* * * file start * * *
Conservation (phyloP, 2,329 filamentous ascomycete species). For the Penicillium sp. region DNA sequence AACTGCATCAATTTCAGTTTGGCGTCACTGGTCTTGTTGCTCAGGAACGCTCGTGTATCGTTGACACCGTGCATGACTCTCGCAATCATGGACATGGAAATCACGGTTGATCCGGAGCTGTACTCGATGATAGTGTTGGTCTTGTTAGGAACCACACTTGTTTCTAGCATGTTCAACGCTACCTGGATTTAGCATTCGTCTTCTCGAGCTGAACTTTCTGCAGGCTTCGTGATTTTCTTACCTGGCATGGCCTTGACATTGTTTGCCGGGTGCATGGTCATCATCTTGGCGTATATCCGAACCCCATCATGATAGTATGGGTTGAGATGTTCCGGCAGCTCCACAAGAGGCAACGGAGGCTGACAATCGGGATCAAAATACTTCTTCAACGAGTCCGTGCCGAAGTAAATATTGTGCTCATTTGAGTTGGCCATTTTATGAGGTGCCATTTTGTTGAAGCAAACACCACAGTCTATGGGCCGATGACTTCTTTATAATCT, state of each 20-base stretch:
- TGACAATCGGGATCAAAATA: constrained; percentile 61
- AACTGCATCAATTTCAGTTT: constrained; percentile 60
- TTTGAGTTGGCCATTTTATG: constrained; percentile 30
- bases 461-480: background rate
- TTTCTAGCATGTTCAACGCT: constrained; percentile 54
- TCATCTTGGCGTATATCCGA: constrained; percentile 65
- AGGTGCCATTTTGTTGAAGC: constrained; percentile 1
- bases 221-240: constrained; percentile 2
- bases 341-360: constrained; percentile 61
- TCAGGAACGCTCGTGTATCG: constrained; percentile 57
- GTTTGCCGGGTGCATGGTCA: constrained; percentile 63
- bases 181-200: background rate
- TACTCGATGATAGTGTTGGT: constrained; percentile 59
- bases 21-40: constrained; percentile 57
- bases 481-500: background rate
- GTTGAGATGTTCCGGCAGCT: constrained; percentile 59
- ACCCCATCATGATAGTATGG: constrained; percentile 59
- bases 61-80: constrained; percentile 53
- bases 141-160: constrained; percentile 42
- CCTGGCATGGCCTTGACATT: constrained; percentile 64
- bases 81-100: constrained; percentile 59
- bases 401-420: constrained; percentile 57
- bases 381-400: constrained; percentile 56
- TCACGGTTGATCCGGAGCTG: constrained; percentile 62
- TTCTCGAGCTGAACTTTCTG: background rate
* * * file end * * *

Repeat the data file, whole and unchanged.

Conservation (phyloP, 2,329 filamentous ascomycete species). For the Penicillium sp. region DNA sequence AACTGCATCAATTTCAGTTTGGCGTCACTGGTCTTGTTGCTCAGGAACGCTCGTGTATCGTTGACACCGTGCATGACTCTCGCAATCATGGACATGGAAATCACGGTTGATCCGGAGCTGTACTCGATGATAGTGTTGGTCTTGTTAGGAACCACACTTGTTTCTAGCATGTTCAACGCTACCTGGATTTAGCATTCGTCTTCTCGAGCTGAACTTTCTGCAGGCTTCGTGATTTTCTTACCTGGCATGGCCTTGACATTGTTTGCCGGGTGCATGGTCATCATCTTGGCGTATATCCGAACCCCATCATGATAGTATGGGTTGAGATGTTCCGGCAGCTCCACAAGAGGCAACGGAGGCTGACAATCGGGATCAAAATACTTCTTCAACGAGTCCGTGCCGAAGTAAATATTGTGCTCATTTGAGTTGGCCATTTTATGAGGTGCCATTTTGTTGAAGCAAACACCACAGTCTATGGGCCGATGACTTCTTTATAATCT, state of each 20-base stretch:
- TGACAATCGGGATCAAAATA: constrained; percentile 61
- AACTGCATCAATTTCAGTTT: constrained; percentile 60
- TTTGAGTTGGCCATTTTATG: constrained; percentile 30
- bases 461-480: background rate
- TTTCTAGCATGTTCAACGCT: constrained; percentile 54
- TCATCTTGGCGTATATCCGA: constrained; percentile 65
- AGGTGCCATTTTGTTGAAGC: constrained; percentile 1
- bases 221-240: constrained; percentile 2
- bases 341-360: constrained; percentile 61
- TCAGGAACGCTCGTGTATCG: constrained; percentile 57
- GTTTGCCGGGTGCATGGTCA: constrained; percentile 63
- bases 181-200: background rate
- TACTCGATGATAGTGTTGGT: constrained; percentile 59
- bases 21-40: constrained; percentile 57
- bases 481-500: background rate
- GTTGAGATGTTCCGGCAGCT: constrained; percentile 59
- ACCCCATCATGATAGTATGG: constrained; percentile 59
- bases 61-80: constrained; percentile 53
- bases 141-160: constrained; percentile 42
- CCTGGCATGGCCTTGACATT: constrained; percentile 64
- bases 81-100: constrained; percentile 59
- bases 401-420: constrained; percentile 57
- bases 381-400: constrained; percentile 56
- TCACGGTTGATCCGGAGCTG: constrained; percentile 62
- TTCTCGAGCTGAACTTTCTG: background rate